Research shows that political differences can prompt neighbors to move.

According to research by UVA economists, people are more likely to sell their homes and move out of the neighborhood if new neighbors with opposing political views move in. Credit: John DiJulio, University Communications, with assistance from AI

Politics not only makes for strange bedfellows, but apparently bad neighbors as well. According to research by economists at the University of Virginia, people are more likely to sell their homes and move out of the neighborhood if new neighbors have opposing political views.

the study, published In the last week Journal of Finance, uses information obtained from North Carolina public records. Found it They were 4% more likely to sell their property and move within two years if their new neighbors were the opposite. compared to residents whose new neighbors share their politics.

“Political identity and partisanship are prominent features of today’s society,” the researchers wrote in the paper. Party neighbors move in nearby while unaffiliated or classmate neighbors do.

“We document that aversion to living close to members of the opposite party is an important factor influencing households’ decisions to sell their home. Our causal analysis suggests that households are more likely to sell their homes and relocate. are willing — a very expensive activity — when presented with the opposite. Party neighbors,” he wrote.

Although the data are considered representative of society at large, the data were limited to North Carolina. The researchers used public records to focus on residents who were politically engaged. The desire to withdraw was seen among both Republicans and Democrats.

“Any movement we’re seeing there, it’s kind of surprising,” said W. Ben McCartney, assistant professor of commerce at the McIntyre School of Commerce and a faculty associate at UVA’s White Ruffin Byron Center for Real. Which is because moving is very expensive. Stat, who led the research. “You can imagine, if you don’t like your new neighbor, you’re just going to send more angry tweets, or something.

“The key finding in the paper is that people who find a new neighbor with an anti-party affiliation are 3.41 percent more likely to move. That’s 4 percent more than someone who “The new neighbor should be of the same relationship.” “We’re estimating that’s about 1% of all moves. That doesn’t sound like a lot, but it’s thousands of moves every year.”

John Orellana-Lee and Calvin Zhang, financial experts at the Federal Reserve Bank of Philadelphia, joined McCartney in the research.

McCartney said there are many reasons why people move in and out of communities and why some cities and neighborhoods are predominantly Republican or Democratic.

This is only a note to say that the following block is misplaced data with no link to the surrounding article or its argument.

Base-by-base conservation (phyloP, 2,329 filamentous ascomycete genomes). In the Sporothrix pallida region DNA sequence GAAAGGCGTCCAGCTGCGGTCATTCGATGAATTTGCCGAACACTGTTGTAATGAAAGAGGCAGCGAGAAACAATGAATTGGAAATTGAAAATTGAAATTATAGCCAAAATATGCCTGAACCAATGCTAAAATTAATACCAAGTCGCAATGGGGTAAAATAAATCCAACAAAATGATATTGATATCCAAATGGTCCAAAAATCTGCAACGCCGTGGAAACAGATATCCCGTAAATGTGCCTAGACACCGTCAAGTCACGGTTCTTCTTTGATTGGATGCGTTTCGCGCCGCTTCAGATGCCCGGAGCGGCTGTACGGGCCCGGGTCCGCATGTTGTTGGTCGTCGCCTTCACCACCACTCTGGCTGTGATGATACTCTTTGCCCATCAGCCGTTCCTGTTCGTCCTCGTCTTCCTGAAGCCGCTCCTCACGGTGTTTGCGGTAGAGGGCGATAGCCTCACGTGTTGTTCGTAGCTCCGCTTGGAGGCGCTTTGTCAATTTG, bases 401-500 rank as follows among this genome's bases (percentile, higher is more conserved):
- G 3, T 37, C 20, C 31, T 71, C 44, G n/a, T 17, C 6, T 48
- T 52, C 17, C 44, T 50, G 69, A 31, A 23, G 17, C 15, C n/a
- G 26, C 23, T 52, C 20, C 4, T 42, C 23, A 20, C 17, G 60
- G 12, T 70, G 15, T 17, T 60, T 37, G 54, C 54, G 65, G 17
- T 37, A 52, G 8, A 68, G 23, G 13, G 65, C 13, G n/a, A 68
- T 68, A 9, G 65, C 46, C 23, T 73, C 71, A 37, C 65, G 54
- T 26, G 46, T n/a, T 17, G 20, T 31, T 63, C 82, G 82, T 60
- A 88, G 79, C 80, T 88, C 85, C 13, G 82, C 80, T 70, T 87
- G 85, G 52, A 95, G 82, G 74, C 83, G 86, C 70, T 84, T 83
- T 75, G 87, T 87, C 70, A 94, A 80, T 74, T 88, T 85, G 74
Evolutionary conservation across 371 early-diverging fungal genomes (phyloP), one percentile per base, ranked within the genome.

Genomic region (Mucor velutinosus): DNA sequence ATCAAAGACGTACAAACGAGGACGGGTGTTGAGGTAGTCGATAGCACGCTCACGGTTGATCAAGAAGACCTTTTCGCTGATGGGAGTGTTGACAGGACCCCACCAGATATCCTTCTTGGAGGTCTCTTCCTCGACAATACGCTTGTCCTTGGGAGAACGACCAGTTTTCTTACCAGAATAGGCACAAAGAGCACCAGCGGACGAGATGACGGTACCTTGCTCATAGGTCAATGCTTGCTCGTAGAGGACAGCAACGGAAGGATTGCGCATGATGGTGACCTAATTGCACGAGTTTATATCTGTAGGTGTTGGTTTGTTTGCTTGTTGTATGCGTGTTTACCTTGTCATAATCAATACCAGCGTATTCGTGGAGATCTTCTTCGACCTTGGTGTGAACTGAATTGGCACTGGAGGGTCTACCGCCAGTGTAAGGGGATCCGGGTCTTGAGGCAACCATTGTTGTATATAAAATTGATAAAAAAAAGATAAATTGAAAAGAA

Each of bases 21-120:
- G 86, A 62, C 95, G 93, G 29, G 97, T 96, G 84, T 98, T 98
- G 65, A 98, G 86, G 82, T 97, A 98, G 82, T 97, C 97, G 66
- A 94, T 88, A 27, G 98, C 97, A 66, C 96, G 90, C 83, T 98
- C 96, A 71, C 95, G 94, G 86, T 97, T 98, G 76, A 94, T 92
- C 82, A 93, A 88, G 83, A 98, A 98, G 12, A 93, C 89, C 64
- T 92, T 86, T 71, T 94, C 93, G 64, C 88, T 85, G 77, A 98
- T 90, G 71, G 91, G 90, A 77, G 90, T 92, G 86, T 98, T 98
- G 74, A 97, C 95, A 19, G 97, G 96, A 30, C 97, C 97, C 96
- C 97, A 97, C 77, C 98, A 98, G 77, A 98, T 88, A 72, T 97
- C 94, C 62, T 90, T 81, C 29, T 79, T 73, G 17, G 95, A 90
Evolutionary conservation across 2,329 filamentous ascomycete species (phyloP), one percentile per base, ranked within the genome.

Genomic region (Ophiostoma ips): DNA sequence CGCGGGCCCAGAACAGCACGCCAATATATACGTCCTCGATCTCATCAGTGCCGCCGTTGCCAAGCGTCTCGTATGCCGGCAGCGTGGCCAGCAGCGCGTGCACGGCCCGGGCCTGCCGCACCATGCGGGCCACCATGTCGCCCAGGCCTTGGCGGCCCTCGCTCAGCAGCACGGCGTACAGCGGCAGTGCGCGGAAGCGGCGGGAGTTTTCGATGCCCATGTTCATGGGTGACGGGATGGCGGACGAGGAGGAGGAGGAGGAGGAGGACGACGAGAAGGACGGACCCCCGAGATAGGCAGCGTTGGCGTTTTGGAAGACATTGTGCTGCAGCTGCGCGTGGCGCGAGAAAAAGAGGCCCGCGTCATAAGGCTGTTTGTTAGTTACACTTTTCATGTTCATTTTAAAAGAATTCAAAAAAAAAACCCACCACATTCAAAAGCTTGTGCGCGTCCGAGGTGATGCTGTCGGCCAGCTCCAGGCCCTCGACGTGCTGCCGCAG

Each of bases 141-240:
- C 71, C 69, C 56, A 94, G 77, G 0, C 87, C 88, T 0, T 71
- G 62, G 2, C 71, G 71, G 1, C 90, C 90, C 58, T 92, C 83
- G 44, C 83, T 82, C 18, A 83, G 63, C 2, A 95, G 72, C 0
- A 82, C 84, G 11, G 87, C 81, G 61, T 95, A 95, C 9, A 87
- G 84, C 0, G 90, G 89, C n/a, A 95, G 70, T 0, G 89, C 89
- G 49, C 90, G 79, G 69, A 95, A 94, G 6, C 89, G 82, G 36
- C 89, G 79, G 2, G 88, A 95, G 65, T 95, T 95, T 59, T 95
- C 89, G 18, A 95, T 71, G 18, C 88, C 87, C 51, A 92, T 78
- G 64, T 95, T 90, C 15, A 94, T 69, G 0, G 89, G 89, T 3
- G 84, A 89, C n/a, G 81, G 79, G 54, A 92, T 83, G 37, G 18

“There are areas and cities and large parts of places across the country that are going to be bright blue and bright red, and we know as early as November that some parts of Virginia will be very red and others very blue,” McCartney said. said. “It’s not just the rural/urban divide. It can break down into neighborhoods, too.”

Some neighborhoods attract residents based on “bundles of amenities,” such as local public or , parks or even restaurants that attract residents, McCartney explained. People can move in or out based on these facilities.

“Therefore, there are two competing theories as to why you have politically segregated cities and created environments. On the one hand, it may be because people who value the same things live together. Or it Maybe that’s why people don’t like to live with people waving Joe Biden flags or with ‘Let’s Go Brandon’ stickers on their cars. They think, ‘I don’t want to see him every day, so I’m going to move.’ Both result in politically segregated cities, but for two very different reasons.”

What the research attempted to do was to isolate the causes using real estate transaction information. Regarding political affiliations in North Carolina, narrowing down to only the ostensible causes of politics

“It’s really hard to sort out potential causes in the data,” McCartney said, “so we adjusted the convenience bundle so that the only difference between the residents we studied was that of the opposite party.” Who is a neighbor and who is not.” “When we see that neighbors on the opposite side of existing residents are more likely to move in, that’s first-order evidence that there’s something about new That’s why they’re moving.”

McCartney said the study shows the country’s political divide is real.

“This is strong evidence that political polarization is not just a Twitter trend, but also affects important life decisions,” he said.

More information:
W. Ben McCartney et al., Political Polarization Affects Households’ Financial Decisions: Evidence from Home Sales, Journal of Finance (2024). DOI: 10.1111/jofi.13315

Reference: Research Shows Political Differences Can Prompt Neighbors to Move (2024, February 16) Accessed February 17, 2024 at https://phys.org/news/2024-02-political-differences-prompt-neighbors. Retrieved from html

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